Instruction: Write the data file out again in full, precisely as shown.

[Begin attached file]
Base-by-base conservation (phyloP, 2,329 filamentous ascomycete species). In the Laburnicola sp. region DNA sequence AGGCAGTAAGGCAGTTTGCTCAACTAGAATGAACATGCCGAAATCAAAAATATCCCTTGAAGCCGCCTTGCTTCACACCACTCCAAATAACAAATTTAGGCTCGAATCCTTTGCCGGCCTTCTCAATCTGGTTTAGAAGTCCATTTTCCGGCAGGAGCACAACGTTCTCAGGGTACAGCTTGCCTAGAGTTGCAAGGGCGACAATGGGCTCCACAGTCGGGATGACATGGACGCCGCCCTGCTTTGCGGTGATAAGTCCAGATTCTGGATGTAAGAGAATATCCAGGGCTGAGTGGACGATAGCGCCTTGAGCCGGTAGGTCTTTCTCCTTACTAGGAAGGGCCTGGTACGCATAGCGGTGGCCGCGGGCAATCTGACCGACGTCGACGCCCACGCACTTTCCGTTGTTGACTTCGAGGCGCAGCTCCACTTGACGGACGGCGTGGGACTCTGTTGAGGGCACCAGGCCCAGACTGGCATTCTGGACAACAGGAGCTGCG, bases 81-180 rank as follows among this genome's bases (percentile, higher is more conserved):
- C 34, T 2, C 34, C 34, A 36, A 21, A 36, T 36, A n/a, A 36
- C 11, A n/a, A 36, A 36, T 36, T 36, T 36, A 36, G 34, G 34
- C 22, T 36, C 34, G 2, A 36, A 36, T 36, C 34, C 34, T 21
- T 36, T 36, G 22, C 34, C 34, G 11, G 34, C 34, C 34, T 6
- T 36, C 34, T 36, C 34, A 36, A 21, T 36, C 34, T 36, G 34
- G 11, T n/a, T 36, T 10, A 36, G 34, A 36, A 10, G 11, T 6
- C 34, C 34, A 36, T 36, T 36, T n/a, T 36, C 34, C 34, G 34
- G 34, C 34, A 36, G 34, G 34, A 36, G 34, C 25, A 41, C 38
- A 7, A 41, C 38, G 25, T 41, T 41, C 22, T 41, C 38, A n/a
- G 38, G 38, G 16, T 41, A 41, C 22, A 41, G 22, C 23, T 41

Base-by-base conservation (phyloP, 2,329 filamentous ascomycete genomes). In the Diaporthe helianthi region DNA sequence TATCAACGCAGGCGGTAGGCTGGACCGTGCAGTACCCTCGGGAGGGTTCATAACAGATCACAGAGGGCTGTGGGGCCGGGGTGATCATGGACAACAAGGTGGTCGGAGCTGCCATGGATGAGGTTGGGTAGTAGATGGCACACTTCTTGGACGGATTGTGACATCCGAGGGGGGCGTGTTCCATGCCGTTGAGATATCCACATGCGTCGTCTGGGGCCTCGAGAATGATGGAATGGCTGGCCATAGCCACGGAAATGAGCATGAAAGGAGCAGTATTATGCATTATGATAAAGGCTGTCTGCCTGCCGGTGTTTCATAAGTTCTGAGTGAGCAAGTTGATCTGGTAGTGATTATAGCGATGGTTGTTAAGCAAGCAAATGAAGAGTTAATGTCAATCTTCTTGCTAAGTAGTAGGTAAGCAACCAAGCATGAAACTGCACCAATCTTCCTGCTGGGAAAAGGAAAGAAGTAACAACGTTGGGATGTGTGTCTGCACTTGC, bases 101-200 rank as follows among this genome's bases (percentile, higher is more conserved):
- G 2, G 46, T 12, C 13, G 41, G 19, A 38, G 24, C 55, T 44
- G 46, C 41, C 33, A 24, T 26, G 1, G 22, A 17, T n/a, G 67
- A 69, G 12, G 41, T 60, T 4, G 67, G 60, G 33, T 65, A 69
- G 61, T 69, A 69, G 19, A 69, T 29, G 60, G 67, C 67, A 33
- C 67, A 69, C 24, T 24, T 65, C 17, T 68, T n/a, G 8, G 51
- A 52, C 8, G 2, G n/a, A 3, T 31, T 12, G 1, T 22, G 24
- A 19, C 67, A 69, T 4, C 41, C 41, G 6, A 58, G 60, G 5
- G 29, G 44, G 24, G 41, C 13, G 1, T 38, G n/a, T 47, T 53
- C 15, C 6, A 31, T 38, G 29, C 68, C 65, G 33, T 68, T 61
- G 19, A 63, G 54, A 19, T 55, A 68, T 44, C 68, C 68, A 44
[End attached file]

Base-by-base conservation (phyloP, 2,329 filamentous ascomycete species). In the Laburnicola sp. region DNA sequence AGGCAGTAAGGCAGTTTGCTCAACTAGAATGAACATGCCGAAATCAAAAATATCCCTTGAAGCCGCCTTGCTTCACACCACTCCAAATAACAAATTTAGGCTCGAATCCTTTGCCGGCCTTCTCAATCTGGTTTAGAAGTCCATTTTCCGGCAGGAGCACAACGTTCTCAGGGTACAGCTTGCCTAGAGTTGCAAGGGCGACAATGGGCTCCACAGTCGGGATGACATGGACGCCGCCCTGCTTTGCGGTGATAAGTCCAGATTCTGGATGTAAGAGAATATCCAGGGCTGAGTGGACGATAGCGCCTTGAGCCGGTAGGTCTTTCTCCTTACTAGGAAGGGCCTGGTACGCATAGCGGTGGCCGCGGGCAATCTGACCGACGTCGACGCCCACGCACTTTCCGTTGTTGACTTCGAGGCGCAGCTCCACTTGACGGACGGCGTGGGACTCTGTTGAGGGCACCAGGCCCAGACTGGCATTCTGGACAACAGGAGCTGCG, bases 81-180 rank as follows among this genome's bases (percentile, higher is more conserved):
- C 34, T 2, C 34, C 34, A 36, A 21, A 36, T 36, A n/a, A 36
- C 11, A n/a, A 36, A 36, T 36, T 36, T 36, A 36, G 34, G 34
- C 22, T 36, C 34, G 2, A 36, A 36, T 36, C 34, C 34, T 21
- T 36, T 36, G 22, C 34, C 34, G 11, G 34, C 34, C 34, T 6
- T 36, C 34, T 36, C 34, A 36, A 21, T 36, C 34, T 36, G 34
- G 11, T n/a, T 36, T 10, A 36, G 34, A 36, A 10, G 11, T 6
- C 34, C 34, A 36, T 36, T 36, T n/a, T 36, C 34, C 34, G 34
- G 34, C 34, A 36, G 34, G 34, A 36, G 34, C 25, A 41, C 38
- A 7, A 41, C 38, G 25, T 41, T 41, C 22, T 41, C 38, A n/a
- G 38, G 38, G 16, T 41, A 41, C 22, A 41, G 22, C 23, T 41

Base-by-base conservation (phyloP, 2,329 filamentous ascomycete genomes). In the Diaporthe helianthi region DNA sequence TATCAACGCAGGCGGTAGGCTGGACCGTGCAGTACCCTCGGGAGGGTTCATAACAGATCACAGAGGGCTGTGGGGCCGGGGTGATCATGGACAACAAGGTGGTCGGAGCTGCCATGGATGAGGTTGGGTAGTAGATGGCACACTTCTTGGACGGATTGTGACATCCGAGGGGGGCGTGTTCCATGCCGTTGAGATATCCACATGCGTCGTCTGGGGCCTCGAGAATGATGGAATGGCTGGCCATAGCCACGGAAATGAGCATGAAAGGAGCAGTATTATGCATTATGATAAAGGCTGTCTGCCTGCCGGTGTTTCATAAGTTCTGAGTGAGCAAGTTGATCTGGTAGTGATTATAGCGATGGTTGTTAAGCAAGCAAATGAAGAGTTAATGTCAATCTTCTTGCTAAGTAGTAGGTAAGCAACCAAGCATGAAACTGCACCAATCTTCCTGCTGGGAAAAGGAAAGAAGTAACAACGTTGGGATGTGTGTCTGCACTTGC, bases 101-200 rank as follows among this genome's bases (percentile, higher is more conserved):
- G 2, G 46, T 12, C 13, G 41, G 19, A 38, G 24, C 55, T 44
- G 46, C 41, C 33, A 24, T 26, G 1, G 22, A 17, T n/a, G 67
- A 69, G 12, G 41, T 60, T 4, G 67, G 60, G 33, T 65, A 69
- G 61, T 69, A 69, G 19, A 69, T 29, G 60, G 67, C 67, A 33
- C 67, A 69, C 24, T 24, T 65, C 17, T 68, T n/a, G 8, G 51
- A 52, C 8, G 2, G n/a, A 3, T 31, T 12, G 1, T 22, G 24
- A 19, C 67, A 69, T 4, C 41, C 41, G 6, A 58, G 60, G 5
- G 29, G 44, G 24, G 41, C 13, G 1, T 38, G n/a, T 47, T 53
- C 15, C 6, A 31, T 38, G 29, C 68, C 65, G 33, T 68, T 61
- G 19, A 63, G 54, A 19, T 55, A 68, T 44, C 68, C 68, A 44